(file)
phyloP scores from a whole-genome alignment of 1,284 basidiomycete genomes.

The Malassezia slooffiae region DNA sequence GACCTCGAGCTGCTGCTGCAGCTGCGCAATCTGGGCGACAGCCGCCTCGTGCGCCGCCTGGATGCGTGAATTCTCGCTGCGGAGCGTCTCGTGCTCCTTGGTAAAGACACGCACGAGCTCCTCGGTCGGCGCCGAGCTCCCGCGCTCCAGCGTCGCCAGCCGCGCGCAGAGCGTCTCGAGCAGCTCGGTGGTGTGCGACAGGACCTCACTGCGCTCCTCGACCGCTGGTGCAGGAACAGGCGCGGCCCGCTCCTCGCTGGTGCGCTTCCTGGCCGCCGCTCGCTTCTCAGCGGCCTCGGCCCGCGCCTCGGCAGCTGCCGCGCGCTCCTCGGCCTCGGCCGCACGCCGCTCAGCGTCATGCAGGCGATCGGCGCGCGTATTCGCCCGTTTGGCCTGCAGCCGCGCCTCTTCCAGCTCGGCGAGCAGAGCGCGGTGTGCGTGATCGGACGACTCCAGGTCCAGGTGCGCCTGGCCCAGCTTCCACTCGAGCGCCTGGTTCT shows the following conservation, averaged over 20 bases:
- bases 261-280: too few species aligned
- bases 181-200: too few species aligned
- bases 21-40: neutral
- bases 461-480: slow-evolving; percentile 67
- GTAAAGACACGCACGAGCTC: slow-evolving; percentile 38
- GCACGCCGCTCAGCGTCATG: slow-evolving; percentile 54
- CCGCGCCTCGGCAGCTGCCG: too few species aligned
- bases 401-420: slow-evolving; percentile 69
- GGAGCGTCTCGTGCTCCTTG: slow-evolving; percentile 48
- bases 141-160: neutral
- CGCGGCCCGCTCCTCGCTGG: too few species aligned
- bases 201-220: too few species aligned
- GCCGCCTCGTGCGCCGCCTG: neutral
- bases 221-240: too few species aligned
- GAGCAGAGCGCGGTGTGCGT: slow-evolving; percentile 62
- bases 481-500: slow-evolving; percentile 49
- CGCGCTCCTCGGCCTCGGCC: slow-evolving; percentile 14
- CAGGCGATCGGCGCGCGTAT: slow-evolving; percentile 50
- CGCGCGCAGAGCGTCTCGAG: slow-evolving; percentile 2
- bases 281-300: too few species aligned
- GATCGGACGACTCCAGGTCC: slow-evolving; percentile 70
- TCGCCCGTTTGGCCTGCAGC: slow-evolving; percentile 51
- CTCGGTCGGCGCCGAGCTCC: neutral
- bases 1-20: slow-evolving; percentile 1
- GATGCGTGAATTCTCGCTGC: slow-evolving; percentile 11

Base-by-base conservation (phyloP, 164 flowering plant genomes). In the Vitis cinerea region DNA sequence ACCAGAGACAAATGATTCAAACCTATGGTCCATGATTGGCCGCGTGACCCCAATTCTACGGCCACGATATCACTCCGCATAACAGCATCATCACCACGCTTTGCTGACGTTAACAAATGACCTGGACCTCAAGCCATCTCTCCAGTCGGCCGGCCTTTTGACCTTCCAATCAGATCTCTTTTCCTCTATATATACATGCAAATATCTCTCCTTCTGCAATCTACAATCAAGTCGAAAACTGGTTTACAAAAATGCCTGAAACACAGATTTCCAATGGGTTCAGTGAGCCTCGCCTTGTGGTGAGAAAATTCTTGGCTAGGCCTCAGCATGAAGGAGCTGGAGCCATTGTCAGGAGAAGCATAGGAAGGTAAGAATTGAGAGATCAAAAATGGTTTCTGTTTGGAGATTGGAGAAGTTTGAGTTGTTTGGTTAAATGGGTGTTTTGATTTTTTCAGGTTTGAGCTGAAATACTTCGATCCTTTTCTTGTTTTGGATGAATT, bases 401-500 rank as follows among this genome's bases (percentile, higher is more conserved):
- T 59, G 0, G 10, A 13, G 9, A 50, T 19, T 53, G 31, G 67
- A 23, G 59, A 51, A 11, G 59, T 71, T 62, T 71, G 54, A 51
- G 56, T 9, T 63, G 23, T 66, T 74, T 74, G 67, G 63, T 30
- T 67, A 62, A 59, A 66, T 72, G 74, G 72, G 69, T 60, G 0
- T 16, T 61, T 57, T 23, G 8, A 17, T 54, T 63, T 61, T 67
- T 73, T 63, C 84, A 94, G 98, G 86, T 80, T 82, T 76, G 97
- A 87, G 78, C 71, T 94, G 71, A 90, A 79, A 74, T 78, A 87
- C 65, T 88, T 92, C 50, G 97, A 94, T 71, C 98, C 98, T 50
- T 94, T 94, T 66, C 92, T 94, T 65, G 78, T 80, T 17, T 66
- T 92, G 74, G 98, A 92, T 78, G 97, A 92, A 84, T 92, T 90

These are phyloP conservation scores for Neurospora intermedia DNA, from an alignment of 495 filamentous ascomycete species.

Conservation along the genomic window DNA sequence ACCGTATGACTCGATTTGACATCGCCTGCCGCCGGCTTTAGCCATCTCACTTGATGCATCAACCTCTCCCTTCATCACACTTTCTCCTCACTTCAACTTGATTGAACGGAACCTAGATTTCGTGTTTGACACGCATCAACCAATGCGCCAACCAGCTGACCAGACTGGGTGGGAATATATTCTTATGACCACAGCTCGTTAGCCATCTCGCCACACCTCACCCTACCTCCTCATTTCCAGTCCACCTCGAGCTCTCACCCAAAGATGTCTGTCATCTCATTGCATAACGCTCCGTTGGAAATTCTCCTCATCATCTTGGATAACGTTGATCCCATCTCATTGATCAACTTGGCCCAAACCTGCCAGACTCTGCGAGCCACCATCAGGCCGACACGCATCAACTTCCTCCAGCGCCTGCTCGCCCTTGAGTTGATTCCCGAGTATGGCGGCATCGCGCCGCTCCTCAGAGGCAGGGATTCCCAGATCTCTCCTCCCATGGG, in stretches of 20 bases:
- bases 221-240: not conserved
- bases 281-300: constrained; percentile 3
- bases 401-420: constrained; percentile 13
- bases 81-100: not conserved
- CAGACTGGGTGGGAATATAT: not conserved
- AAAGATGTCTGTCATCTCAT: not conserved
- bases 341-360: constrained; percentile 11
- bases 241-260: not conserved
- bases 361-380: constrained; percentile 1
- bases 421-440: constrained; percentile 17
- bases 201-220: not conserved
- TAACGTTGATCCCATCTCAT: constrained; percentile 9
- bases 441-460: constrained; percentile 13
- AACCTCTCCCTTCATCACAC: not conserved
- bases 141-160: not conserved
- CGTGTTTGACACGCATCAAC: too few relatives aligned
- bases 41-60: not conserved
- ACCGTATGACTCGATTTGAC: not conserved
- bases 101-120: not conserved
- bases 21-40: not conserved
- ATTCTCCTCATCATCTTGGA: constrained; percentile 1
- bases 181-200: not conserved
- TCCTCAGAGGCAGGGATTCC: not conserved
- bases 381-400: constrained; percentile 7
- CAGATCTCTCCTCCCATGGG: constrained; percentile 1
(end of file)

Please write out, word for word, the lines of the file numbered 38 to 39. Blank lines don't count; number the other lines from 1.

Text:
- T 92, G 74, G 98, A 92, T 78, G 97, A 92, A 84, T 92, T 90

These are phyloP conservation scores for Neurospora intermedia DNA, from an alignment of 495 filamentous ascomycete species.